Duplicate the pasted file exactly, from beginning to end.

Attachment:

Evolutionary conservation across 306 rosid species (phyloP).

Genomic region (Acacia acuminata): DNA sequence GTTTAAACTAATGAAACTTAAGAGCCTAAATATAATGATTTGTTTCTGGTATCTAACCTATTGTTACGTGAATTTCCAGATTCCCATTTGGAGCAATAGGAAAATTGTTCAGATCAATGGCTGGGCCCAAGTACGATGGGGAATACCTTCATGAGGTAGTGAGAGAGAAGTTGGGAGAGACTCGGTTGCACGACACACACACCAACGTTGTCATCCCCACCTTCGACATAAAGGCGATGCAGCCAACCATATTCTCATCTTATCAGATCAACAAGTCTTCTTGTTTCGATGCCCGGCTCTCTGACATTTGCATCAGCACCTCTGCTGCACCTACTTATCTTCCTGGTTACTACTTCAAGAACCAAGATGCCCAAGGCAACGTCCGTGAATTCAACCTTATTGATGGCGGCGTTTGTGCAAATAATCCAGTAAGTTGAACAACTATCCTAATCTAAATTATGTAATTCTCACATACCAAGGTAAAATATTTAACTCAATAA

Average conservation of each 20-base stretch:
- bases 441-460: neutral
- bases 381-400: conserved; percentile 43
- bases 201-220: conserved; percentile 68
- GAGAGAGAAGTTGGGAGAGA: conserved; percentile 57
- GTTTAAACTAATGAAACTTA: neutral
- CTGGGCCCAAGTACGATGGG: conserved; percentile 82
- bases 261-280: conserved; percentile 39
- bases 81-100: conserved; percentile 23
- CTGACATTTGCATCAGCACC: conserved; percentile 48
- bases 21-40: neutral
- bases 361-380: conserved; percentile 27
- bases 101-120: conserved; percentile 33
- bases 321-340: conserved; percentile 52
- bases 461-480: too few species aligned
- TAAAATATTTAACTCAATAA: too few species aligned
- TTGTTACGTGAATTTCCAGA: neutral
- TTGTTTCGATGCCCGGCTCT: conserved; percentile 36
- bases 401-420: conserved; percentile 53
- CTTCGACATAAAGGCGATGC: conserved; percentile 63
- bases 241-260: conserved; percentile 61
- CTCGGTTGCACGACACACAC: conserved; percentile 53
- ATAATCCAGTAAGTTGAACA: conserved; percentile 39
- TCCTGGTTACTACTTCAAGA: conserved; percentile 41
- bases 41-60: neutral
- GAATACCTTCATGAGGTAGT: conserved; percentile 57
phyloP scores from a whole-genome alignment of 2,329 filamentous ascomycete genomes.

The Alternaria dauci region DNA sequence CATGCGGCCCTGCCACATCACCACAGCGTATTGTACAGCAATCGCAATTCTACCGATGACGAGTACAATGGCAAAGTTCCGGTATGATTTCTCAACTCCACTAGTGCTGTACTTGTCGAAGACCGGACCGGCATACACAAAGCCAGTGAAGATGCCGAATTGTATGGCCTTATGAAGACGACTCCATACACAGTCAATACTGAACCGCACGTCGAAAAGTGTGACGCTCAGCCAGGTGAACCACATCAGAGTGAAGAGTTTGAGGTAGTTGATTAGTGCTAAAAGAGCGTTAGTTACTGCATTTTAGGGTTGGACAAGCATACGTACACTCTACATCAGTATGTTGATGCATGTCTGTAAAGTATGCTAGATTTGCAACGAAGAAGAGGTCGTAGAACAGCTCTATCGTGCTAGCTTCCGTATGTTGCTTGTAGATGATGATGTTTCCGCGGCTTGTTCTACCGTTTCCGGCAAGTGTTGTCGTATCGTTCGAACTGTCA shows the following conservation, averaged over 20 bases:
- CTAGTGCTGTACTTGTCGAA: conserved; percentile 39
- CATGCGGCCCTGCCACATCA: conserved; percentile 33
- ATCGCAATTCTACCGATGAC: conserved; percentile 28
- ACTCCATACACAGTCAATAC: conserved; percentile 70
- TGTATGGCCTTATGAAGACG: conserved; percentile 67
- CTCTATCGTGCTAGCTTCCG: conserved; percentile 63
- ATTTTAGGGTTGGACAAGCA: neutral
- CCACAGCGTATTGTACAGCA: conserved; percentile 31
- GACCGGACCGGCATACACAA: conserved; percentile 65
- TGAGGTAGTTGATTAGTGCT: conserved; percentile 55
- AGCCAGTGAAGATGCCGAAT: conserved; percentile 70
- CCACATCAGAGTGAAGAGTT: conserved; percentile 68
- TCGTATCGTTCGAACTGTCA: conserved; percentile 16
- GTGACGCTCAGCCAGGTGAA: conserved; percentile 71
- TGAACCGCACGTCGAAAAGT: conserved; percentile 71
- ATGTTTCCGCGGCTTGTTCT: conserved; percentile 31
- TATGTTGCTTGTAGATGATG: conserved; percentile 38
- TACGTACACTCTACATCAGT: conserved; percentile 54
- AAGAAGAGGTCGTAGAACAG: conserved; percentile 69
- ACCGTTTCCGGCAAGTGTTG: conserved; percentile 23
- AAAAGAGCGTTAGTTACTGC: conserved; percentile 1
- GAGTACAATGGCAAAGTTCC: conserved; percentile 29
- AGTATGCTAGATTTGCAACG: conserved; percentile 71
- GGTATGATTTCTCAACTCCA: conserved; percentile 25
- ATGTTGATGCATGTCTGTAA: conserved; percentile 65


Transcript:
Evolutionary conservation across 306 rosid species (phyloP).

Genomic region (Acacia acuminata): DNA sequence GTTTAAACTAATGAAACTTAAGAGCCTAAATATAATGATTTGTTTCTGGTATCTAACCTATTGTTACGTGAATTTCCAGATTCCCATTTGGAGCAATAGGAAAATTGTTCAGATCAATGGCTGGGCCCAAGTACGATGGGGAATACCTTCATGAGGTAGTGAGAGAGAAGTTGGGAGAGACTCGGTTGCACGACACACACACCAACGTTGTCATCCCCACCTTCGACATAAAGGCGATGCAGCCAACCATATTCTCATCTTATCAGATCAACAAGTCTTCTTGTTTCGATGCCCGGCTCTCTGACATTTGCATCAGCACCTCTGCTGCACCTACTTATCTTCCTGGTTACTACTTCAAGAACCAAGATGCCCAAGGCAACGTCCGTGAATTCAACCTTATTGATGGCGGCGTTTGTGCAAATAATCCAGTAAGTTGAACAACTATCCTAATCTAAATTATGTAATTCTCACATACCAAGGTAAAATATTTAACTCAATAA

Average conservation of each 20-base stretch:
- bases 441-460: neutral
- bases 381-400: conserved; percentile 43
- bases 201-220: conserved; percentile 68
- GAGAGAGAAGTTGGGAGAGA: conserved; percentile 57
- GTTTAAACTAATGAAACTTA: neutral
- CTGGGCCCAAGTACGATGGG: conserved; percentile 82
- bases 261-280: conserved; percentile 39
- bases 81-100: conserved; percentile 23
- CTGACATTTGCATCAGCACC: conserved; percentile 48
- bases 21-40: neutral
- bases 361-380: conserved; percentile 27
- bases 101-120: conserved; percentile 33
- bases 321-340: conserved; percentile 52
- bases 461-480: too few species aligned
- TAAAATATTTAACTCAATAA: too few species aligned
- TTGTTACGTGAATTTCCAGA: neutral
- TTGTTTCGATGCCCGGCTCT: conserved; percentile 36
- bases 401-420: conserved; percentile 53
- CTTCGACATAAAGGCGATGC: conserved; percentile 63
- bases 241-260: conserved; percentile 61
- CTCGGTTGCACGACACACAC: conserved; percentile 53
- ATAATCCAGTAAGTTGAACA: conserved; percentile 39
- TCCTGGTTACTACTTCAAGA: conserved; percentile 41
- bases 41-60: neutral
- GAATACCTTCATGAGGTAGT: conserved; percentile 57
phyloP scores from a whole-genome alignment of 2,329 filamentous ascomycete genomes.

The Alternaria dauci region DNA sequence CATGCGGCCCTGCCACATCACCACAGCGTATTGTACAGCAATCGCAATTCTACCGATGACGAGTACAATGGCAAAGTTCCGGTATGATTTCTCAACTCCACTAGTGCTGTACTTGTCGAAGACCGGACCGGCATACACAAAGCCAGTGAAGATGCCGAATTGTATGGCCTTATGAAGACGACTCCATACACAGTCAATACTGAACCGCACGTCGAAAAGTGTGACGCTCAGCCAGGTGAACCACATCAGAGTGAAGAGTTTGAGGTAGTTGATTAGTGCTAAAAGAGCGTTAGTTACTGCATTTTAGGGTTGGACAAGCATACGTACACTCTACATCAGTATGTTGATGCATGTCTGTAAAGTATGCTAGATTTGCAACGAAGAAGAGGTCGTAGAACAGCTCTATCGTGCTAGCTTCCGTATGTTGCTTGTAGATGATGATGTTTCCGCGGCTTGTTCTACCGTTTCCGGCAAGTGTTGTCGTATCGTTCGAACTGTCA shows the following conservation, averaged over 20 bases:
- CTAGTGCTGTACTTGTCGAA: conserved; percentile 39
- CATGCGGCCCTGCCACATCA: conserved; percentile 33
- ATCGCAATTCTACCGATGAC: conserved; percentile 28
- ACTCCATACACAGTCAATAC: conserved; percentile 70
- TGTATGGCCTTATGAAGACG: conserved; percentile 67
- CTCTATCGTGCTAGCTTCCG: conserved; percentile 63
- ATTTTAGGGTTGGACAAGCA: neutral
- CCACAGCGTATTGTACAGCA: conserved; percentile 31
- GACCGGACCGGCATACACAA: conserved; percentile 65
- TGAGGTAGTTGATTAGTGCT: conserved; percentile 55
- AGCCAGTGAAGATGCCGAAT: conserved; percentile 70
- CCACATCAGAGTGAAGAGTT: conserved; percentile 68
- TCGTATCGTTCGAACTGTCA: conserved; percentile 16
- GTGACGCTCAGCCAGGTGAA: conserved; percentile 71
- TGAACCGCACGTCGAAAAGT: conserved; percentile 71
- ATGTTTCCGCGGCTTGTTCT: conserved; percentile 31
- TATGTTGCTTGTAGATGATG: conserved; percentile 38
- TACGTACACTCTACATCAGT: conserved; percentile 54
- AAGAAGAGGTCGTAGAACAG: conserved; percentile 69
- ACCGTTTCCGGCAAGTGTTG: conserved; percentile 23
- AAAAGAGCGTTAGTTACTGC: conserved; percentile 1
- GAGTACAATGGCAAAGTTCC: conserved; percentile 29
- AGTATGCTAGATTTGCAACG: conserved; percentile 71
- GGTATGATTTCTCAACTCCA: conserved; percentile 25
- ATGTTGATGCATGTCTGTAA: conserved; percentile 65